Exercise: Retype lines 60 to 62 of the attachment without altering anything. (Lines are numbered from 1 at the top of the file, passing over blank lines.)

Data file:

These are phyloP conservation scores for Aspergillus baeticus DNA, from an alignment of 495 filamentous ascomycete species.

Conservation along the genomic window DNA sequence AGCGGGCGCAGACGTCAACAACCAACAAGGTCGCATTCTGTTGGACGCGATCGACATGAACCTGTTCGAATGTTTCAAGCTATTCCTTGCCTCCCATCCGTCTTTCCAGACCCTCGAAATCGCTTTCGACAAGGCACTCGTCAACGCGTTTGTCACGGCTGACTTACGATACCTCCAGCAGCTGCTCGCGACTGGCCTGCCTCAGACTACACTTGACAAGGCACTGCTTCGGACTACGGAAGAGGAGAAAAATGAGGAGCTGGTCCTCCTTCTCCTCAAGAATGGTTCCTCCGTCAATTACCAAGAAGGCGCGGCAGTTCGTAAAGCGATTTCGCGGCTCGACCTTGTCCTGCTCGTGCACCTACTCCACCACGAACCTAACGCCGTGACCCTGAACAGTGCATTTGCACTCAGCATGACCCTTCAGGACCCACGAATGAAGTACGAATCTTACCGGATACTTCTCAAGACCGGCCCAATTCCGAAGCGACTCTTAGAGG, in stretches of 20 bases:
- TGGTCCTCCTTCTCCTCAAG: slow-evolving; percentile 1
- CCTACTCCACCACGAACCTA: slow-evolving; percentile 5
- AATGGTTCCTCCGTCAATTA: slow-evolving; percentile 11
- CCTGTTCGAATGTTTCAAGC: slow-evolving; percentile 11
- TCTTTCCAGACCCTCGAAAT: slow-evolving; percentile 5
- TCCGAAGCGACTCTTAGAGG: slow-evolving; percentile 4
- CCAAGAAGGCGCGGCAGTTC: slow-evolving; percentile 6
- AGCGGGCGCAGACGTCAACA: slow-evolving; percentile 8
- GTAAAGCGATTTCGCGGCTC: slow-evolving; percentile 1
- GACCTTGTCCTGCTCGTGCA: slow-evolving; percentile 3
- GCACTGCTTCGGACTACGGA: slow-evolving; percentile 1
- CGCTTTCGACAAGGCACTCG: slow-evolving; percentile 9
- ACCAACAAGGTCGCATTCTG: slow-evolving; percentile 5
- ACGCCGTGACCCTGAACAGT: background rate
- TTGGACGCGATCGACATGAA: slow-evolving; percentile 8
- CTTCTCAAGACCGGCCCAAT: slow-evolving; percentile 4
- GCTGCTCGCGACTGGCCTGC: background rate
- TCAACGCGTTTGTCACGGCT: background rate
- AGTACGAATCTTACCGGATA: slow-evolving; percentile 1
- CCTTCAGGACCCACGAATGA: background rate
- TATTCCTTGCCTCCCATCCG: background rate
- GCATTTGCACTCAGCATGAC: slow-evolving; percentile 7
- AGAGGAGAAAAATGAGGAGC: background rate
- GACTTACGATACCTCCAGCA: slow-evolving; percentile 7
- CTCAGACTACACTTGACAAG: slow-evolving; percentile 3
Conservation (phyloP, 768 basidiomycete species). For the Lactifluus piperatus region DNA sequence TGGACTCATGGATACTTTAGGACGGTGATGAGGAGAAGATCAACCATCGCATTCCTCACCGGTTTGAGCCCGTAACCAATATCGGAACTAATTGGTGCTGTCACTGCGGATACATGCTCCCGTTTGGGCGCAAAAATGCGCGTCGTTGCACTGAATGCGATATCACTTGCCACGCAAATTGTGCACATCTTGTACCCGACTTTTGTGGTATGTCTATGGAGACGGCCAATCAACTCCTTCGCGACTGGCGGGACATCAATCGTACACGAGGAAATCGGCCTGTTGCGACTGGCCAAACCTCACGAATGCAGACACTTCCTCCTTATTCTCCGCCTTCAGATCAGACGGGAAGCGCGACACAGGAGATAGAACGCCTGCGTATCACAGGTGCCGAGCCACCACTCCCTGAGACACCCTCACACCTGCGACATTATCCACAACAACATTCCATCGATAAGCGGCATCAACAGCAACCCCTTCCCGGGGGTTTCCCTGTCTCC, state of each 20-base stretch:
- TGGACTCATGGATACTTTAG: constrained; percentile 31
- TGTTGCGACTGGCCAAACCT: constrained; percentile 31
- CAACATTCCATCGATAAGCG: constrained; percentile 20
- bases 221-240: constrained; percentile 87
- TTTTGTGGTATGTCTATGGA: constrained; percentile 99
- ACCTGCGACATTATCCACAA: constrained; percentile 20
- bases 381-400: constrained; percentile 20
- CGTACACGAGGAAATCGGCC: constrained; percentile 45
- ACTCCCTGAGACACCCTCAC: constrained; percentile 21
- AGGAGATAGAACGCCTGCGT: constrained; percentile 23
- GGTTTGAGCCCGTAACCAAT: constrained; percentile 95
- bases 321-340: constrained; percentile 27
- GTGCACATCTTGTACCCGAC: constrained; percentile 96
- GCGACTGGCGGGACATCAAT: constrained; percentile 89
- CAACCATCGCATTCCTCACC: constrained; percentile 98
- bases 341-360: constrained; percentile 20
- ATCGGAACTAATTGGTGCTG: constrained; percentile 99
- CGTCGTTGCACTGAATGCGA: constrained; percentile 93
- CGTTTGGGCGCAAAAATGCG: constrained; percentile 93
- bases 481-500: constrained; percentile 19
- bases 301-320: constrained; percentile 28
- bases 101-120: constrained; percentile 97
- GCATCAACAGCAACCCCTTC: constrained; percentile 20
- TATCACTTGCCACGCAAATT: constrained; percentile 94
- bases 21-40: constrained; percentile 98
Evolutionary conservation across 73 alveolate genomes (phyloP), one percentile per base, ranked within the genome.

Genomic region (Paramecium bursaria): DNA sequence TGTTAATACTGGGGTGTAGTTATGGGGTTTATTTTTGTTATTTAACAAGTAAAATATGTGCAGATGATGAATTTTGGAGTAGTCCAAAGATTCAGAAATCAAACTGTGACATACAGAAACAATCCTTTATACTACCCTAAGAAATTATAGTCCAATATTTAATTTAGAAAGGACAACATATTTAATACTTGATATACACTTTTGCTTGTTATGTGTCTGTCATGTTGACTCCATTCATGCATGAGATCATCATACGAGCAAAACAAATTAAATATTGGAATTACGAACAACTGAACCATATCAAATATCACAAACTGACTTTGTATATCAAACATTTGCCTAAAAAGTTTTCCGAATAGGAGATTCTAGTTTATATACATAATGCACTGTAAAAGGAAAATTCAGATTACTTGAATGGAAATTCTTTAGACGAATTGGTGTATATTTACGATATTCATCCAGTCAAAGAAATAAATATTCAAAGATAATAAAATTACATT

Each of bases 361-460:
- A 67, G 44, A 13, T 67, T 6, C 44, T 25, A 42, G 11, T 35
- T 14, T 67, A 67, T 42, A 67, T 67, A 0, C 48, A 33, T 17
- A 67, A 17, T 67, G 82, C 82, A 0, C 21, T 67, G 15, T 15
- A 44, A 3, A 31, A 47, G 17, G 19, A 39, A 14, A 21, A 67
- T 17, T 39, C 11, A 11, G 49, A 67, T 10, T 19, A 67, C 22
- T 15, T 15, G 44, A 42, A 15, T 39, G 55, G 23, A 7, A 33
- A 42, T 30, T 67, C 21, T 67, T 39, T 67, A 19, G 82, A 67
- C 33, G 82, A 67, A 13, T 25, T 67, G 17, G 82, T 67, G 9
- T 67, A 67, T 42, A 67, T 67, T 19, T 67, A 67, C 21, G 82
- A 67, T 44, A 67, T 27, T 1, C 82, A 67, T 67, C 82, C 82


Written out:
- A 44, A 3, A 31, A 47, G 17, G 19, A 39, A 14, A 21, A 67
- T 17, T 39, C 11, A 11, G 49, A 67, T 10, T 19, A 67, C 22
- T 15, T 15, G 44, A 42, A 15, T 39, G 55, G 23, A 7, A 33